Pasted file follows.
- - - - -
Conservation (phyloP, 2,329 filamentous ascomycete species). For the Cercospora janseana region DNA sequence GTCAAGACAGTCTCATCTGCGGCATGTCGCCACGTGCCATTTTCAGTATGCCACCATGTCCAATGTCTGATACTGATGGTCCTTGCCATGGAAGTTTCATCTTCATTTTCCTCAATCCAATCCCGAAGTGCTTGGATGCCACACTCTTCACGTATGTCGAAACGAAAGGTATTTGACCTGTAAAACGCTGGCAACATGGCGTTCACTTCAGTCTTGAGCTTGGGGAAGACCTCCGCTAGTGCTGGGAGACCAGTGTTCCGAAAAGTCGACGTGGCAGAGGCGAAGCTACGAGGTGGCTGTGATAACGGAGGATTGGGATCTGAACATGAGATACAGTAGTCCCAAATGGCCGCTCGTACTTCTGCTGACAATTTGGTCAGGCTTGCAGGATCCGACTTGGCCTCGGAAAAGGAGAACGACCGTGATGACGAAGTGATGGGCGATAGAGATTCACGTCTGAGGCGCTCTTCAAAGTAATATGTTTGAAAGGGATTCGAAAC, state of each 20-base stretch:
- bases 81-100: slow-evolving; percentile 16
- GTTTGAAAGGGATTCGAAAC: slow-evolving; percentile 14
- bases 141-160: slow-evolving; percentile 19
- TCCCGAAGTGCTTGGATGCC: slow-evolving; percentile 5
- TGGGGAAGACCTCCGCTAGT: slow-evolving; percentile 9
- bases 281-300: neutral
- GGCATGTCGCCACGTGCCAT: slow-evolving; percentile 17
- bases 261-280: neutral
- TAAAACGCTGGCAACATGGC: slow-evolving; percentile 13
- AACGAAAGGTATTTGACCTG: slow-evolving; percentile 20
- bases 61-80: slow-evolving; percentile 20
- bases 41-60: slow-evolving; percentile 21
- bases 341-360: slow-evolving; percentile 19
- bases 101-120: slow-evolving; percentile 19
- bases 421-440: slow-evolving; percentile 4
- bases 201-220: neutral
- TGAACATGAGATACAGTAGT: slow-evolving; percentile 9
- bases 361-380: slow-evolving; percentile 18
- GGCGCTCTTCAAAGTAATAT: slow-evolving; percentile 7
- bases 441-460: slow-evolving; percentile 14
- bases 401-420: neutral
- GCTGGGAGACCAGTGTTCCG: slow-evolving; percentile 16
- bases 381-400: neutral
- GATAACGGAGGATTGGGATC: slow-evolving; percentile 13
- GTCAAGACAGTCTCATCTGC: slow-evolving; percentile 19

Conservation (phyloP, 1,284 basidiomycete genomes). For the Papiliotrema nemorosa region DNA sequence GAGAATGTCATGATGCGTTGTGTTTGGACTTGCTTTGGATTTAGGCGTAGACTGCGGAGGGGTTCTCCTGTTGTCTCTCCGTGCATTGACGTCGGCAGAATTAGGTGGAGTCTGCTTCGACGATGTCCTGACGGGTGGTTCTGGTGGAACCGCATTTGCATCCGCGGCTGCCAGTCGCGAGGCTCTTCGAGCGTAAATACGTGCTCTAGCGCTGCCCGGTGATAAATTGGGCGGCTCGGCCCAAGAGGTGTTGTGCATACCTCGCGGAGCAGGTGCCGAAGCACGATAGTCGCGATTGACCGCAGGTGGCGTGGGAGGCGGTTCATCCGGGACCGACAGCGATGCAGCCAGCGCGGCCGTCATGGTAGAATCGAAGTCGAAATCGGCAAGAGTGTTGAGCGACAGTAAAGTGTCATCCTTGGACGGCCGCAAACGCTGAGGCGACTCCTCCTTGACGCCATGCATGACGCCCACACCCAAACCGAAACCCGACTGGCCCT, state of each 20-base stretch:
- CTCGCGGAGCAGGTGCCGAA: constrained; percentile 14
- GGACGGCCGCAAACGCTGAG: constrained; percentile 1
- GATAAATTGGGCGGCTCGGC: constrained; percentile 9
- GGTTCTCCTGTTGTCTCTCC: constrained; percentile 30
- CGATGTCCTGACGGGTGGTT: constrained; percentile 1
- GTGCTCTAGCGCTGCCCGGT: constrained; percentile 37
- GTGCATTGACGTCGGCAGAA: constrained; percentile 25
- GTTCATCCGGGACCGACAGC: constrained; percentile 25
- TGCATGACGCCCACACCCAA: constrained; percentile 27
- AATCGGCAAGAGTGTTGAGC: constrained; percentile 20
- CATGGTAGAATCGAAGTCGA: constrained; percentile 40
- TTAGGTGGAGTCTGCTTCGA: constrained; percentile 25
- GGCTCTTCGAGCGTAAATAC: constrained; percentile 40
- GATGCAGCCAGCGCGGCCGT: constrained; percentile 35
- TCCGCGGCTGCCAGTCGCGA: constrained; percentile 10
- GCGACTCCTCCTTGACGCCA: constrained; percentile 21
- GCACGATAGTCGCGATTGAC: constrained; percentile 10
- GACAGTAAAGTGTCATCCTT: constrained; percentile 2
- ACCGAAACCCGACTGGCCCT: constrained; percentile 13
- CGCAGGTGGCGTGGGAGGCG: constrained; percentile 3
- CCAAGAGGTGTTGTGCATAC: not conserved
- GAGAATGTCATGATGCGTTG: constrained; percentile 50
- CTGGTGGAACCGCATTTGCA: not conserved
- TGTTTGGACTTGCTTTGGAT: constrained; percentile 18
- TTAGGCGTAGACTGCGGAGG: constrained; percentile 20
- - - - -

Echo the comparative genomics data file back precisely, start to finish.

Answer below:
Conservation (phyloP, 2,329 filamentous ascomycete species). For the Cercospora janseana region DNA sequence GTCAAGACAGTCTCATCTGCGGCATGTCGCCACGTGCCATTTTCAGTATGCCACCATGTCCAATGTCTGATACTGATGGTCCTTGCCATGGAAGTTTCATCTTCATTTTCCTCAATCCAATCCCGAAGTGCTTGGATGCCACACTCTTCACGTATGTCGAAACGAAAGGTATTTGACCTGTAAAACGCTGGCAACATGGCGTTCACTTCAGTCTTGAGCTTGGGGAAGACCTCCGCTAGTGCTGGGAGACCAGTGTTCCGAAAAGTCGACGTGGCAGAGGCGAAGCTACGAGGTGGCTGTGATAACGGAGGATTGGGATCTGAACATGAGATACAGTAGTCCCAAATGGCCGCTCGTACTTCTGCTGACAATTTGGTCAGGCTTGCAGGATCCGACTTGGCCTCGGAAAAGGAGAACGACCGTGATGACGAAGTGATGGGCGATAGAGATTCACGTCTGAGGCGCTCTTCAAAGTAATATGTTTGAAAGGGATTCGAAAC, state of each 20-base stretch:
- bases 81-100: slow-evolving; percentile 16
- GTTTGAAAGGGATTCGAAAC: slow-evolving; percentile 14
- bases 141-160: slow-evolving; percentile 19
- TCCCGAAGTGCTTGGATGCC: slow-evolving; percentile 5
- TGGGGAAGACCTCCGCTAGT: slow-evolving; percentile 9
- bases 281-300: neutral
- GGCATGTCGCCACGTGCCAT: slow-evolving; percentile 17
- bases 261-280: neutral
- TAAAACGCTGGCAACATGGC: slow-evolving; percentile 13
- AACGAAAGGTATTTGACCTG: slow-evolving; percentile 20
- bases 61-80: slow-evolving; percentile 20
- bases 41-60: slow-evolving; percentile 21
- bases 341-360: slow-evolving; percentile 19
- bases 101-120: slow-evolving; percentile 19
- bases 421-440: slow-evolving; percentile 4
- bases 201-220: neutral
- TGAACATGAGATACAGTAGT: slow-evolving; percentile 9
- bases 361-380: slow-evolving; percentile 18
- GGCGCTCTTCAAAGTAATAT: slow-evolving; percentile 7
- bases 441-460: slow-evolving; percentile 14
- bases 401-420: neutral
- GCTGGGAGACCAGTGTTCCG: slow-evolving; percentile 16
- bases 381-400: neutral
- GATAACGGAGGATTGGGATC: slow-evolving; percentile 13
- GTCAAGACAGTCTCATCTGC: slow-evolving; percentile 19

Conservation (phyloP, 1,284 basidiomycete genomes). For the Papiliotrema nemorosa region DNA sequence GAGAATGTCATGATGCGTTGTGTTTGGACTTGCTTTGGATTTAGGCGTAGACTGCGGAGGGGTTCTCCTGTTGTCTCTCCGTGCATTGACGTCGGCAGAATTAGGTGGAGTCTGCTTCGACGATGTCCTGACGGGTGGTTCTGGTGGAACCGCATTTGCATCCGCGGCTGCCAGTCGCGAGGCTCTTCGAGCGTAAATACGTGCTCTAGCGCTGCCCGGTGATAAATTGGGCGGCTCGGCCCAAGAGGTGTTGTGCATACCTCGCGGAGCAGGTGCCGAAGCACGATAGTCGCGATTGACCGCAGGTGGCGTGGGAGGCGGTTCATCCGGGACCGACAGCGATGCAGCCAGCGCGGCCGTCATGGTAGAATCGAAGTCGAAATCGGCAAGAGTGTTGAGCGACAGTAAAGTGTCATCCTTGGACGGCCGCAAACGCTGAGGCGACTCCTCCTTGACGCCATGCATGACGCCCACACCCAAACCGAAACCCGACTGGCCCT, state of each 20-base stretch:
- CTCGCGGAGCAGGTGCCGAA: constrained; percentile 14
- GGACGGCCGCAAACGCTGAG: constrained; percentile 1
- GATAAATTGGGCGGCTCGGC: constrained; percentile 9
- GGTTCTCCTGTTGTCTCTCC: constrained; percentile 30
- CGATGTCCTGACGGGTGGTT: constrained; percentile 1
- GTGCTCTAGCGCTGCCCGGT: constrained; percentile 37
- GTGCATTGACGTCGGCAGAA: constrained; percentile 25
- GTTCATCCGGGACCGACAGC: constrained; percentile 25
- TGCATGACGCCCACACCCAA: constrained; percentile 27
- AATCGGCAAGAGTGTTGAGC: constrained; percentile 20
- CATGGTAGAATCGAAGTCGA: constrained; percentile 40
- TTAGGTGGAGTCTGCTTCGA: constrained; percentile 25
- GGCTCTTCGAGCGTAAATAC: constrained; percentile 40
- GATGCAGCCAGCGCGGCCGT: constrained; percentile 35
- TCCGCGGCTGCCAGTCGCGA: constrained; percentile 10
- GCGACTCCTCCTTGACGCCA: constrained; percentile 21
- GCACGATAGTCGCGATTGAC: constrained; percentile 10
- GACAGTAAAGTGTCATCCTT: constrained; percentile 2
- ACCGAAACCCGACTGGCCCT: constrained; percentile 13
- CGCAGGTGGCGTGGGAGGCG: constrained; percentile 3
- CCAAGAGGTGTTGTGCATAC: not conserved
- GAGAATGTCATGATGCGTTG: constrained; percentile 50
- CTGGTGGAACCGCATTTGCA: not conserved
- TGTTTGGACTTGCTTTGGAT: constrained; percentile 18
- TTAGGCGTAGACTGCGGAGG: constrained; percentile 20